In exchange for some of the freedom and ownership you gain as an entrepreneur, intrapreneurs receive a steady paycheck with an opportunity to continue working on innovative projects.
Job security is also guaranteed (as long as you continue to hit targets!) which brings us nicely onto our next point.
#2 Low Risk
As an intrapreneur, you are sheltered from the inherent risk new projects and ventures bring.
When your company tries something avant-garde and it fails, it’s not a big issue. Other areas of the business will be able to offset any accrued costs.
That’s great for you, as you still have an element of creative freedom to try new ideas and innovative projects without that necessarily hanging over your head.
Of course, you don’t what it to fail! But the consequences are far less severe than they would be for entrepreneurs.
#3 Perks, Leverage, and Salary
While you might not have the same freedoms and “lucrative” financial payoff, there’s still a lot to be said for the potential perks, leverage, and salaries intrapreneurs can demand.
A successful intrapreneur is one of the most valuable employees of a business. Their ideas can lead to billions of dollars in revenue.
Therefore, companies will fight arm over fist to retain high-value employees, giving intrapreneurs a lot more leverage than is often believed.
While entrepreneurship examples can be found all around us, intrapreneurship examples are not as well known despite the impact they’ve had on the business world.
So with that said, let’s highlight a couple of examples you may not have been familiar with.
The most famous example of intrapreneurship success is undoubtedly Google.
Founders Sergey Brin and Larry Page introduced their 20% Project, which advised employees
“spend 20% of their time working on what they think will most benefit Google”.
Fate would have it that the vast majority of its successful products started life as ideas brought to the table internally by staff through the 20% Project.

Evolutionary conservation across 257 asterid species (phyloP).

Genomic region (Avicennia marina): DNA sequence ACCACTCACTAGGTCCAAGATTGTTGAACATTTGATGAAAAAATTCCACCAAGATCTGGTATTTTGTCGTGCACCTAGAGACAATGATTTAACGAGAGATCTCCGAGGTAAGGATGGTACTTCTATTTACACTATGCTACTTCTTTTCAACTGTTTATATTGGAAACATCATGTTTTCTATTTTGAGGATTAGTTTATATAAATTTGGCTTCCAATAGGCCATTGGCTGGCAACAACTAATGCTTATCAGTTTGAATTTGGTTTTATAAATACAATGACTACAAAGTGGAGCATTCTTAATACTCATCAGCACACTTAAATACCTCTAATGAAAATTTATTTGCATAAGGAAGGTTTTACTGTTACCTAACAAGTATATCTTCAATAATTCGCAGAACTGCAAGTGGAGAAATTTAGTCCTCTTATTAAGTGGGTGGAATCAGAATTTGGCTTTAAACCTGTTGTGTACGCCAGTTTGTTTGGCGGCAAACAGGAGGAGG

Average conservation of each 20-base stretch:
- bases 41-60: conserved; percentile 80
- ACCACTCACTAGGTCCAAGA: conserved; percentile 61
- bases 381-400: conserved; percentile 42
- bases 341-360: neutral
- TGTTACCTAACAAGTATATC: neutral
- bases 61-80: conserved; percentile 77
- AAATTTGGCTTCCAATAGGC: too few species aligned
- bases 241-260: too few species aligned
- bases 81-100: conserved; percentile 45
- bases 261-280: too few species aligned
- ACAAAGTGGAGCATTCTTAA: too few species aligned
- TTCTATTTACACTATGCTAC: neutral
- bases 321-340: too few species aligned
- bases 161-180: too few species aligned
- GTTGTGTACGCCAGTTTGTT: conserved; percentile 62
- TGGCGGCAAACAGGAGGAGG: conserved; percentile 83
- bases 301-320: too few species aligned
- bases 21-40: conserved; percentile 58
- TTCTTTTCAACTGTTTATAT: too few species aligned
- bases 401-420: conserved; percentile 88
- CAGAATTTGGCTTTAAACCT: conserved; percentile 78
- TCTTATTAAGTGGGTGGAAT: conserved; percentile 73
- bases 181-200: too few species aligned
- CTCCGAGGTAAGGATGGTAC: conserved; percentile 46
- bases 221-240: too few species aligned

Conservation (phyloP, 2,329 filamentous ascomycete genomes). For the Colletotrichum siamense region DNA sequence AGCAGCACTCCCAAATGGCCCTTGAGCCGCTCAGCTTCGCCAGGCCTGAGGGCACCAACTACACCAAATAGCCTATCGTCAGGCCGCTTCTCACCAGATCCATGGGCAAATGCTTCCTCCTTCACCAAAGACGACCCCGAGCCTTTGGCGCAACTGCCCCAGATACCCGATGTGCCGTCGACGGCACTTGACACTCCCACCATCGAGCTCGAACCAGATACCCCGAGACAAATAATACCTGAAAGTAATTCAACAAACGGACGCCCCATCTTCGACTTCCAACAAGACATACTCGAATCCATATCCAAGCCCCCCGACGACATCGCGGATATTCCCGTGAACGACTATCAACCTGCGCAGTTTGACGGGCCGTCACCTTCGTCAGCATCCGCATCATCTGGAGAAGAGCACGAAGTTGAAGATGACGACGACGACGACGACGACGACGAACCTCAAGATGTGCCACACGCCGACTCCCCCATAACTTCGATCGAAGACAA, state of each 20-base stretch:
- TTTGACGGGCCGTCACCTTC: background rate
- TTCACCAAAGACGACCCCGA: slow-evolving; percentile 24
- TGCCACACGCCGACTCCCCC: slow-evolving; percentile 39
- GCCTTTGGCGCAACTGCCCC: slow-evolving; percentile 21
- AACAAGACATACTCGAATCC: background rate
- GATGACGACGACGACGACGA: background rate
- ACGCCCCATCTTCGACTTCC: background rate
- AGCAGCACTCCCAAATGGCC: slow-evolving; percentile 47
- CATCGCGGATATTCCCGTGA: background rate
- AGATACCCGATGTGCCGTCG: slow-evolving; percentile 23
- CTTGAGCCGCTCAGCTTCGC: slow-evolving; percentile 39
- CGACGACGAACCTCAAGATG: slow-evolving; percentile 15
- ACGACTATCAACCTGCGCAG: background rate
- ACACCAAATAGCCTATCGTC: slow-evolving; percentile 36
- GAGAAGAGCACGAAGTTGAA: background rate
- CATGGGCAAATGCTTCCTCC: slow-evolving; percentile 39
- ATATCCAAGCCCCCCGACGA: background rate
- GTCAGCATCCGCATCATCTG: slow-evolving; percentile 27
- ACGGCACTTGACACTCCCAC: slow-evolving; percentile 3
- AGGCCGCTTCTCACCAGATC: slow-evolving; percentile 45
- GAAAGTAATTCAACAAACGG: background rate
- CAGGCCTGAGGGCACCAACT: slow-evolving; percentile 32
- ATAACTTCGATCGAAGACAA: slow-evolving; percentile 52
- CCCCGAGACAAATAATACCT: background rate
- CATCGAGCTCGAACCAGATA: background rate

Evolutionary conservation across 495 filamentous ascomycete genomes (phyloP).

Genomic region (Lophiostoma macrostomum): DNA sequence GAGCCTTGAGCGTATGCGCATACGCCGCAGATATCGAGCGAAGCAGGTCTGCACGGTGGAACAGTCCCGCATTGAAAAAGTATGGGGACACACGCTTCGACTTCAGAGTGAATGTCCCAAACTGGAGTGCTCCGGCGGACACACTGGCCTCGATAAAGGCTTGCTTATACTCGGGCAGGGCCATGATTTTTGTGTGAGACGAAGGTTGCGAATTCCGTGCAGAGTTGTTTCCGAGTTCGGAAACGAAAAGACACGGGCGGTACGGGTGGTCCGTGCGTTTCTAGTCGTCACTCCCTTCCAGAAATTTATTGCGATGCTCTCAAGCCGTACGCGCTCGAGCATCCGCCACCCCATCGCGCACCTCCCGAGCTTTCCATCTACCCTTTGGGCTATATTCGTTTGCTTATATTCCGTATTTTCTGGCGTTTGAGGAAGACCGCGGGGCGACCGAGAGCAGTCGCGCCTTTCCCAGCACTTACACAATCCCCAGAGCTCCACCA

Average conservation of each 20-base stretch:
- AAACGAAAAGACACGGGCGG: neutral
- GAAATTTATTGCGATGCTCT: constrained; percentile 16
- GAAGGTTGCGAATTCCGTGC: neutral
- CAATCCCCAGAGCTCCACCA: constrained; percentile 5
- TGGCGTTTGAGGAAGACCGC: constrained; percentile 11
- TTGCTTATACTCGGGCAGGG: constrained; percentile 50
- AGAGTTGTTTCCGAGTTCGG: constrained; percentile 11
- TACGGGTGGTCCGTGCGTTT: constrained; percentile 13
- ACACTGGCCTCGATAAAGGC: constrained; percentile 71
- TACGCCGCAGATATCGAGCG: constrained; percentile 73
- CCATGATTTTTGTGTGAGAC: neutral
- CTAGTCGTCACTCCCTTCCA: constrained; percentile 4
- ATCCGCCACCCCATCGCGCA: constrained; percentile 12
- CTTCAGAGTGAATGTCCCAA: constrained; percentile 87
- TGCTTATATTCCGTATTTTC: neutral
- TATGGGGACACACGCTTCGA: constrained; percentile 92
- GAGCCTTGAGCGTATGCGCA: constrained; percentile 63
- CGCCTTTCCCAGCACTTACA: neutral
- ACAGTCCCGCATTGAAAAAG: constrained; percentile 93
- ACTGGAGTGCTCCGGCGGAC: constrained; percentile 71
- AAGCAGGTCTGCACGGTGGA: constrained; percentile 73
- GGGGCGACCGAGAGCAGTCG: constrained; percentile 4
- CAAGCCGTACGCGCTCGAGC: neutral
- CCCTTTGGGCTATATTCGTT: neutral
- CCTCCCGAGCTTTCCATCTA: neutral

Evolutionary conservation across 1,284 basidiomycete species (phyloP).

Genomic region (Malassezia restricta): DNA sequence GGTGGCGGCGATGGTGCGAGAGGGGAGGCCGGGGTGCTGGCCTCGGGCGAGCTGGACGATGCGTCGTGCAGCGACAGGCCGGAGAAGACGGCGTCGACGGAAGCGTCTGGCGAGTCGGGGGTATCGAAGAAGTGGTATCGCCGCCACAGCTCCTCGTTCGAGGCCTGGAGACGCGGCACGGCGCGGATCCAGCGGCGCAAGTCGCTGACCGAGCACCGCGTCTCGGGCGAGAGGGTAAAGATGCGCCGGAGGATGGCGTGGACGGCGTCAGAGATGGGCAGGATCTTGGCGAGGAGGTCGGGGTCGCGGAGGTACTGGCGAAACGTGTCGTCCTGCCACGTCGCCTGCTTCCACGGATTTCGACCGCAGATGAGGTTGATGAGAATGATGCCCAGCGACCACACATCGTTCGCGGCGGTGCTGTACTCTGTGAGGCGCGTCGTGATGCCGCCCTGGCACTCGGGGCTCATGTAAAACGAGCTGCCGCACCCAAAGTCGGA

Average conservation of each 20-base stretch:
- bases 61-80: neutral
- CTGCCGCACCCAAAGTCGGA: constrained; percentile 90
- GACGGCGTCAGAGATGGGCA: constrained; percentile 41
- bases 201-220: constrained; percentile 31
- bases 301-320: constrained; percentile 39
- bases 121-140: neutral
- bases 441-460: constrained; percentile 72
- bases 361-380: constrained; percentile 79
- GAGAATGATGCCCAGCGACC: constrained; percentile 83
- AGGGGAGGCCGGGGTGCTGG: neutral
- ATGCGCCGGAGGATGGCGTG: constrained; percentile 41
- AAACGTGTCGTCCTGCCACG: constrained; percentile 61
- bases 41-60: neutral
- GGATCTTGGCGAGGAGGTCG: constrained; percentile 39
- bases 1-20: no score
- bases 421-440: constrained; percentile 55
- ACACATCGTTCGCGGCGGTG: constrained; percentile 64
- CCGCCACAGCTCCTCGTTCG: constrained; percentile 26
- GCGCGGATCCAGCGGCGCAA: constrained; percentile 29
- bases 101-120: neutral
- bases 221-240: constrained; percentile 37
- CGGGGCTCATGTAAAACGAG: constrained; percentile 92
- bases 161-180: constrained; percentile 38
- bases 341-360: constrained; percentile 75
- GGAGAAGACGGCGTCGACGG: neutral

For example, Gmail was created by the developer Paul Buchheit on his 20% time. His colleague, Susan Wojcicki, created AdWords and developer Krishna Bharat created Google News – again, all thanks to this internal intrapreneurship project.
Another company to trial and implement the 20% intrapreneurship time scheme was software giant Atlassian.
The creators of the well-known organizational tools Jira and Trello trialed the scheme and, after six months, noticed major improvements to their product offerings, including the aforementioned Jira, Bamboo, and Confluence.
Throughout this six-month period, two designated ‘Innovation Week’ workshops saw more than 12 additional features be shipped.
How can I Become a Better Entrepreneur or Intrapreneur?
Did you know that Facebook wasn’t the first social media company, and Henry Ford didn’t build the first car…
So why is it, then, they went on to be the undisputed leaders within their respective fields?
Because as Eric Ries, the author of The Lean Startup puts it:
“Those who were able to learn faster, overtake those that went first. Speed and ability to learn are the foundation of 21st-century entrepreneurship”
If you want to launch a successful new business (entrepreneur) or ensure your slightly leftfield product launch is a hit (intrapreneur) then you have to test your prototype idea over, and over again.
This MVP (minimum viable product) cycle is the BEST way to minimize risk, reduce expenses, and give your project the highest chance at success.
Well, the author and founder of this methodology actually teaches a specific course of our online business program on the subject.
So if you’re looking to get your own business venture off the ground or maximize the chances of success for your next project, I highly recommend you check it out.